Naxos to Piraeus Ferry

The Naxos Piraeus ferry route connects Cyclades Islands with Athens and is currently operated by 3 ferry companies. Blue Star Ferries operate their crossing up to 18 times per week, Sea Jets 7 times per week & the Hellenic Seaways service is available up to 16 times per week.

There are a combined 41 sailings available per week on the Naxos Piraeus crossing between Cyclades Islands and Athens and with 3 ferry companies on offer it is advisable to compare all to make sure you get the best fare at the time that you want to travel.

Route and port details

Naxos to Piraeus Ferry Alternatives

For more information, please visit our Ferries from Cyclades Islands to Athens page.

Naxos - Piraeus Ferry Operators

  • Blue Star Ferries
    • 18 Sailings Weekly 4 hr 15 min
    • Get price
  • Sea Jets
    • 7 Sailings Weekly 3 hr 10 min
    • Get price
  • Hellenic Seaways
    • 16 Sailings Weekly 3 hr 55 min
    • Get price

Average Naxos Piraeus Prices

Prices shown represent the average one way price paid by our customers. The most common booking on the Naxos Piraeus route is a car and 2 passengers.

Naxos Piraeus Ferry reviews

  • "Great experience!"

    Was a little choppy that day but overall would go that route again. Very comfortable.

    'Vincent' travelled Naxos Piraeus with Blue Star Ferries on Blue Star Naxos

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  • "business class"

    Although the business class area is well worth the extra amount, it saddened me to see selfish people lying across whole sets of seats, limiting the space for others.

    'Michael' travelled Naxos Piraeus with Blue Star Ferries on Blue Star Paros

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  • "Blue Star Business class"

    My husband and I have been on Blue Star ferries before. But 10 years have passed and we now have a 4 year old. I decided to book business class for our return trip from Naxos to Pireaus. It was a 5 hour trip. And it was an extra 10 euros for each of us. I'm glad we did as it was spacious and had terrific views as you are facing the front of the ship. The negatives for me were that some people I saw hogging whole sofas to themselves . The atmosphere was a bit stale. It was still very crowded in there but not as bad as the rest of the ship . If you are going to be on this boat for 5 hours then go for it. Otherwise do economy. Much more vibrant. The ferries themselves are lovely as usual.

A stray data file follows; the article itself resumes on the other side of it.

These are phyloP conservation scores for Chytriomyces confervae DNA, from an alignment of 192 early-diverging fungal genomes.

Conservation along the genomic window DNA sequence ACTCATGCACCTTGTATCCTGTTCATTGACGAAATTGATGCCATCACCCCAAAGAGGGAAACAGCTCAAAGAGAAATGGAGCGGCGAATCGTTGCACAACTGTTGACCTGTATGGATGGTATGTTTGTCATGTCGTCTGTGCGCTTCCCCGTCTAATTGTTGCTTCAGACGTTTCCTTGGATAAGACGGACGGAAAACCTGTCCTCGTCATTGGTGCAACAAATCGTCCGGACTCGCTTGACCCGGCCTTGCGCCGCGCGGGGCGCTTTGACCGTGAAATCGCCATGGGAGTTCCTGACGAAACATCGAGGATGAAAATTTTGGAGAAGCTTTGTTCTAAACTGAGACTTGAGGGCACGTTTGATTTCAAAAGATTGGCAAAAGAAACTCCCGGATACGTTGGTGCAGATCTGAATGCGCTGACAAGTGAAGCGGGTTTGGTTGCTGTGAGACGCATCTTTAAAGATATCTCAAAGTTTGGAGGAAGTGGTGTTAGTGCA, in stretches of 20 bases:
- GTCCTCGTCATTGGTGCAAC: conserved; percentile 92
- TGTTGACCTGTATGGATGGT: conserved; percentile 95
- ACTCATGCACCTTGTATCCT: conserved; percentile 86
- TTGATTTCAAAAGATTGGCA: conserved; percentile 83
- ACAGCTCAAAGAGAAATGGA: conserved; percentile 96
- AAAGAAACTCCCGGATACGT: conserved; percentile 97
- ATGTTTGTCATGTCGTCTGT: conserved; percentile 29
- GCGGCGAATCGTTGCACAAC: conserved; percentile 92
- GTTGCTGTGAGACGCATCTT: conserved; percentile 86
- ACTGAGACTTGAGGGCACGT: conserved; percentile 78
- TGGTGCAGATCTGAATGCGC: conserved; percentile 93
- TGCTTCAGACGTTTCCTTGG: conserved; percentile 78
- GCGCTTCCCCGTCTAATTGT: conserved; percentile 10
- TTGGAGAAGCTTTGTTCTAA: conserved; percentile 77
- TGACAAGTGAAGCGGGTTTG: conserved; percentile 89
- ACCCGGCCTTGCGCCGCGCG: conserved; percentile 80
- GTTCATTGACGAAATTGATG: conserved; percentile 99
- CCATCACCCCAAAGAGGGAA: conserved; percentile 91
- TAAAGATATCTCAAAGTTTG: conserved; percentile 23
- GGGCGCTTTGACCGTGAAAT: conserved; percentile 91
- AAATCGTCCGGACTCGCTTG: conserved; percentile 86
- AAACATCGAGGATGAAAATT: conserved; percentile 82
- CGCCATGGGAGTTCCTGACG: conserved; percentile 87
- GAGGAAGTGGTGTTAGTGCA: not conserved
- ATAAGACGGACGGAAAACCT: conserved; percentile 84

'Cinzia ' travelled Naxos Piraeus with Blue Star Ferries on Blue Star Patmos

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  • "Like the good old days"

    A lot has happened with ferries in Greece since I visited in the nineties. Now, fast and sleek jet ferries have taken a lot of the market. They'll get you there, but you will be more or less locked to your seat for the entire voyage. The Blue Star line operates slower, but comfortable ferries. You can stroll three decks or choose to sit inside for the duration. So, if you prefer ferries like back in the day - only with better services - and don't care if the trip takes longer, the Blue Star is a good choice.

    'Søren' travelled Naxos Piraeus with Blue Star Ferries on Blue Star Patmos

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Naxos Guide

The Greek island of Naxos is part of the Cyclades group of islands that lie in the Aegean Sea. Naxos City, or Chora, is the island's largest town and capital and is built amphitheatrically on the island's west coast. It is also home to one of the biggest ports in the Aegean Sea. The town is popular with tourists and as a result there are many bars, restaurants and cafes to cater for them. The small island of Palatia, which extends from the mainland of Naxos, is the town's emblem. Located on the small island is Portara, which is a monument resembling a door standing alone, without any walls attached to either side. A visit to Portara is advisable, especially after your swim, whilst the sun is setting.

The island is also well known for its food and for producing the famous Naxian potatoes, wine, Kitron liquor productions and the popular cheese called Graviera. There are many restaurants located throughout the island serving local produce to the many tourists who visit.

From the island's port ferries depart to Piraeus (Athens) and to the other islands in the Cyclades.

Piraeus Guide

The Greek city and port of Piraeus is one of the largest ports in the whole of the Mediterranean, and the third largest in the world, and has become a major hub for the ferry network that spans the Aegean Sea. Piraeus is an important city in its own right despite the fact that it is frequently considered to be a suburb of Athens, the Greek capital, which is only a very short distance away. Despite its proximity to Athens, Piraeus' waterfront has its own distinct appearance and visitors will see that the most appealing parts of the city are located around its eastern quarter, alongside both Mikrolimano Harbour and Zea Marina. A popular event in Piraeus is the Ecocinema International Film Festival which is held annually in late February and is where a number of films are screened at the Atticon Cinema and the Cineac Cinema, which are both located in the city's Town Hall Square.

Full of restaurants, bars and nightclubs, the waterfront district was greatly redeveloped in time for the Athens Olympics and as a result a new harbour front promenade was created that is lined with trees and passes the medieval city walls. The walls serve has a reminder and as an insight into the city's rich past.